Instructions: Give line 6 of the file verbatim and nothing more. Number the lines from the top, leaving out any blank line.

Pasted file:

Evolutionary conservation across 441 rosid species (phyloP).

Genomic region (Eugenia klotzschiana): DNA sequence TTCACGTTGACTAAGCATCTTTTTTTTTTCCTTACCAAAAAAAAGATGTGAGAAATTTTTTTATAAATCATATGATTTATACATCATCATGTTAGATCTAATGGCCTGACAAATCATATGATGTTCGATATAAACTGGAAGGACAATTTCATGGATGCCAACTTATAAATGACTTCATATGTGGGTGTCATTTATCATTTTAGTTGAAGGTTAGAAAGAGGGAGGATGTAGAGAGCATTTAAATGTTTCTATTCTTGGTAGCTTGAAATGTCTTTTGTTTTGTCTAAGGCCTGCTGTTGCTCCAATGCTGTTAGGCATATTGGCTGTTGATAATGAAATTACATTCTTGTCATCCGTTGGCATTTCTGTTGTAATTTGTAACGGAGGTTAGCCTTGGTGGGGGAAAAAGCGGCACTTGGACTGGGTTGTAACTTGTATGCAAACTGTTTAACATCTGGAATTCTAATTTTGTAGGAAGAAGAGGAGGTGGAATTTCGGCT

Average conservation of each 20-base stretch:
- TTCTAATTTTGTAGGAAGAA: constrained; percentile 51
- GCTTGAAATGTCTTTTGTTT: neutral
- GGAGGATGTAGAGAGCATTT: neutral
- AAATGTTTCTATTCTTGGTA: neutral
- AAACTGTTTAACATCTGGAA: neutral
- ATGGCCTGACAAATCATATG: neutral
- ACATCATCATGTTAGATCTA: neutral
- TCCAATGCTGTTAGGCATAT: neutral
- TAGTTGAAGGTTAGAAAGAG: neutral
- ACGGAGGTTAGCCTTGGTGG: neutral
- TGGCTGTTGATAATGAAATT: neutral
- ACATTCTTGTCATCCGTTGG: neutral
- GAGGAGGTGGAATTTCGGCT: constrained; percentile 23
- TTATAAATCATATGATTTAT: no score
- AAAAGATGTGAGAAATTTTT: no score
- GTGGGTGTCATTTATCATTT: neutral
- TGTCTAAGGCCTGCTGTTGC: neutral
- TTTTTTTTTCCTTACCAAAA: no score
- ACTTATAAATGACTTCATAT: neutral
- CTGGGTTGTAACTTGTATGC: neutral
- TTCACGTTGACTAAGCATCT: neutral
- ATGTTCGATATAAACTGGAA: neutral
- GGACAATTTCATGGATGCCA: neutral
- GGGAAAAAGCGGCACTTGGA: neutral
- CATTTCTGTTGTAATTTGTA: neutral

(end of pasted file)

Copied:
- GGAGGATGTAGAGAGCATTT: neutral